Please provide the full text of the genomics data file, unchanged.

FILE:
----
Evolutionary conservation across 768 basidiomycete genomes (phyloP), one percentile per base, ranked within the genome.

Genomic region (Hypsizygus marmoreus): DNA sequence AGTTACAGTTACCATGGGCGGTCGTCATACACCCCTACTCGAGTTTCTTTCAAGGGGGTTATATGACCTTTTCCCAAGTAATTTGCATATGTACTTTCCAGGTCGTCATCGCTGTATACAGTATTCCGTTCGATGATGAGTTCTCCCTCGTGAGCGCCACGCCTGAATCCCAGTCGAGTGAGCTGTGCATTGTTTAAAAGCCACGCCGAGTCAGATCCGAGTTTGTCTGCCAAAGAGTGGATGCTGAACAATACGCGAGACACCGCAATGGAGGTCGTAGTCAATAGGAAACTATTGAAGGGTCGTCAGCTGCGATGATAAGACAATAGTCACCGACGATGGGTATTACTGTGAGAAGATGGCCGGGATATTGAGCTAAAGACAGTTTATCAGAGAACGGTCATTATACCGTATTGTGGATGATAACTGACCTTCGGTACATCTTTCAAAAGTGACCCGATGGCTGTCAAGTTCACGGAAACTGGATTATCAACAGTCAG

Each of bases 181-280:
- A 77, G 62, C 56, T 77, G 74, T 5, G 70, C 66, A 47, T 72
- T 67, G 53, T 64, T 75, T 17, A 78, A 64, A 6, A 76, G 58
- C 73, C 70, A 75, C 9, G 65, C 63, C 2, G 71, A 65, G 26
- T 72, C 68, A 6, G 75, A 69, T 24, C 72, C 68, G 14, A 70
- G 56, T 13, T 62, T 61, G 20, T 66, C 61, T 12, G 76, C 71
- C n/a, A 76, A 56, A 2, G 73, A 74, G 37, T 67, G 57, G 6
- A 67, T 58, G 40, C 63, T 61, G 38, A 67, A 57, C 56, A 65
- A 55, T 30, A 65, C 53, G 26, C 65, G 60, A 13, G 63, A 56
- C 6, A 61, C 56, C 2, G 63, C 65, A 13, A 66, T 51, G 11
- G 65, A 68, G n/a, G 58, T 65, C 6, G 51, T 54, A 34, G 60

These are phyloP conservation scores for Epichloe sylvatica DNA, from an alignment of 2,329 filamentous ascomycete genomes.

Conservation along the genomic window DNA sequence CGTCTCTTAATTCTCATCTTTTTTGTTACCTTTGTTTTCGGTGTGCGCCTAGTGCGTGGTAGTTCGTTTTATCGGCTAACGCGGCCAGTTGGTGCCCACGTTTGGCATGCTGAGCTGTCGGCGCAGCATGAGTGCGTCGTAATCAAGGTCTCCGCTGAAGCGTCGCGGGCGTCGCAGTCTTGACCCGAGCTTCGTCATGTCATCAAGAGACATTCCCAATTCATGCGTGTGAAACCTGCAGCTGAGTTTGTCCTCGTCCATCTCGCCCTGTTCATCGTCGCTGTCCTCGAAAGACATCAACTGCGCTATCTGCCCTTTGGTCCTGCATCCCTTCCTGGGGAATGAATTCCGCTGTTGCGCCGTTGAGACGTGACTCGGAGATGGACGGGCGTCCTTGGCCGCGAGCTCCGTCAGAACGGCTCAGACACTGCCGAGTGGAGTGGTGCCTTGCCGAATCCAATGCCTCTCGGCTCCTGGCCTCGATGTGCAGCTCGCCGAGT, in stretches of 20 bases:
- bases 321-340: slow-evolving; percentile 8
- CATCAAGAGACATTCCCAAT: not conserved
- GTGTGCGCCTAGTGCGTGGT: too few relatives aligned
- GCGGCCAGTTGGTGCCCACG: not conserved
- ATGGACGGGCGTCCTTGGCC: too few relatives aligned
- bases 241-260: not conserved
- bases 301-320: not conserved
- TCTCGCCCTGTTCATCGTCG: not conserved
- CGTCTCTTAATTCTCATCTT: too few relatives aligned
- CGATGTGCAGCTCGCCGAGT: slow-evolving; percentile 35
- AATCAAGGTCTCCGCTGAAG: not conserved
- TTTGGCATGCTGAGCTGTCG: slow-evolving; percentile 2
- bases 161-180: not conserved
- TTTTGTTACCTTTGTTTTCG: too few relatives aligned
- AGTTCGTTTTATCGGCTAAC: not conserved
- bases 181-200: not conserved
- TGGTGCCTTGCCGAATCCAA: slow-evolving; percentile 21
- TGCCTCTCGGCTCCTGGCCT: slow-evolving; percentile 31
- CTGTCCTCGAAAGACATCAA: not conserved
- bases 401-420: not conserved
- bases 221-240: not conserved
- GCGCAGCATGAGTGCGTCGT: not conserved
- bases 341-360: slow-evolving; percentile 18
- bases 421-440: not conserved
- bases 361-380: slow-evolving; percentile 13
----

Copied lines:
Evolutionary conservation across 768 basidiomycete genomes (phyloP), one percentile per base, ranked within the genome.

Genomic region (Hypsizygus marmoreus): DNA sequence AGTTACAGTTACCATGGGCGGTCGTCATACACCCCTACTCGAGTTTCTTTCAAGGGGGTTATATGACCTTTTCCCAAGTAATTTGCATATGTACTTTCCAGGTCGTCATCGCTGTATACAGTATTCCGTTCGATGATGAGTTCTCCCTCGTGAGCGCCACGCCTGAATCCCAGTCGAGTGAGCTGTGCATTGTTTAAAAGCCACGCCGAGTCAGATCCGAGTTTGTCTGCCAAAGAGTGGATGCTGAACAATACGCGAGACACCGCAATGGAGGTCGTAGTCAATAGGAAACTATTGAAGGGTCGTCAGCTGCGATGATAAGACAATAGTCACCGACGATGGGTATTACTGTGAGAAGATGGCCGGGATATTGAGCTAAAGACAGTTTATCAGAGAACGGTCATTATACCGTATTGTGGATGATAACTGACCTTCGGTACATCTTTCAAAAGTGACCCGATGGCTGTCAAGTTCACGGAAACTGGATTATCAACAGTCAG

Each of bases 181-280:
- A 77, G 62, C 56, T 77, G 74, T 5, G 70, C 66, A 47, T 72
- T 67, G 53, T 64, T 75, T 17, A 78, A 64, A 6, A 76, G 58
- C 73, C 70, A 75, C 9, G 65, C 63, C 2, G 71, A 65, G 26
- T 72, C 68, A 6, G 75, A 69, T 24, C 72, C 68, G 14, A 70
- G 56, T 13, T 62, T 61, G 20, T 66, C 61, T 12, G 76, C 71
- C n/a, A 76, A 56, A 2, G 73, A 74, G 37, T 67, G 57, G 6
- A 67, T 58, G 40, C 63, T 61, G 38, A 67, A 57, C 56, A 65
- A 55, T 30, A 65, C 53, G 26, C 65, G 60, A 13, G 63, A 56
- C 6, A 61, C 56, C 2, G 63, C 65, A 13, A 66, T 51, G 11
- G 65, A 68, G n/a, G 58, T 65, C 6, G 51, T 54, A 34, G 60

These are phyloP conservation scores for Epichloe sylvatica DNA, from an alignment of 2,329 filamentous ascomycete genomes.

Conservation along the genomic window DNA sequence CGTCTCTTAATTCTCATCTTTTTTGTTACCTTTGTTTTCGGTGTGCGCCTAGTGCGTGGTAGTTCGTTTTATCGGCTAACGCGGCCAGTTGGTGCCCACGTTTGGCATGCTGAGCTGTCGGCGCAGCATGAGTGCGTCGTAATCAAGGTCTCCGCTGAAGCGTCGCGGGCGTCGCAGTCTTGACCCGAGCTTCGTCATGTCATCAAGAGACATTCCCAATTCATGCGTGTGAAACCTGCAGCTGAGTTTGTCCTCGTCCATCTCGCCCTGTTCATCGTCGCTGTCCTCGAAAGACATCAACTGCGCTATCTGCCCTTTGGTCCTGCATCCCTTCCTGGGGAATGAATTCCGCTGTTGCGCCGTTGAGACGTGACTCGGAGATGGACGGGCGTCCTTGGCCGCGAGCTCCGTCAGAACGGCTCAGACACTGCCGAGTGGAGTGGTGCCTTGCCGAATCCAATGCCTCTCGGCTCCTGGCCTCGATGTGCAGCTCGCCGAGT, in stretches of 20 bases:
- bases 321-340: slow-evolving; percentile 8
- CATCAAGAGACATTCCCAAT: not conserved
- GTGTGCGCCTAGTGCGTGGT: too few relatives aligned
- GCGGCCAGTTGGTGCCCACG: not conserved
- ATGGACGGGCGTCCTTGGCC: too few relatives aligned
- bases 241-260: not conserved
- bases 301-320: not conserved
- TCTCGCCCTGTTCATCGTCG: not conserved
- CGTCTCTTAATTCTCATCTT: too few relatives aligned
- CGATGTGCAGCTCGCCGAGT: slow-evolving; percentile 35
- AATCAAGGTCTCCGCTGAAG: not conserved
- TTTGGCATGCTGAGCTGTCG: slow-evolving; percentile 2
- bases 161-180: not conserved
- TTTTGTTACCTTTGTTTTCG: too few relatives aligned
- AGTTCGTTTTATCGGCTAAC: not conserved
- bases 181-200: not conserved
- TGGTGCCTTGCCGAATCCAA: slow-evolving; percentile 21
- TGCCTCTCGGCTCCTGGCCT: slow-evolving; percentile 31
- CTGTCCTCGAAAGACATCAA: not conserved
- bases 401-420: not conserved
- bases 221-240: not conserved
- GCGCAGCATGAGTGCGTCGT: not conserved
- bases 341-360: slow-evolving; percentile 18
- bases 421-440: not conserved
- bases 361-380: slow-evolving; percentile 13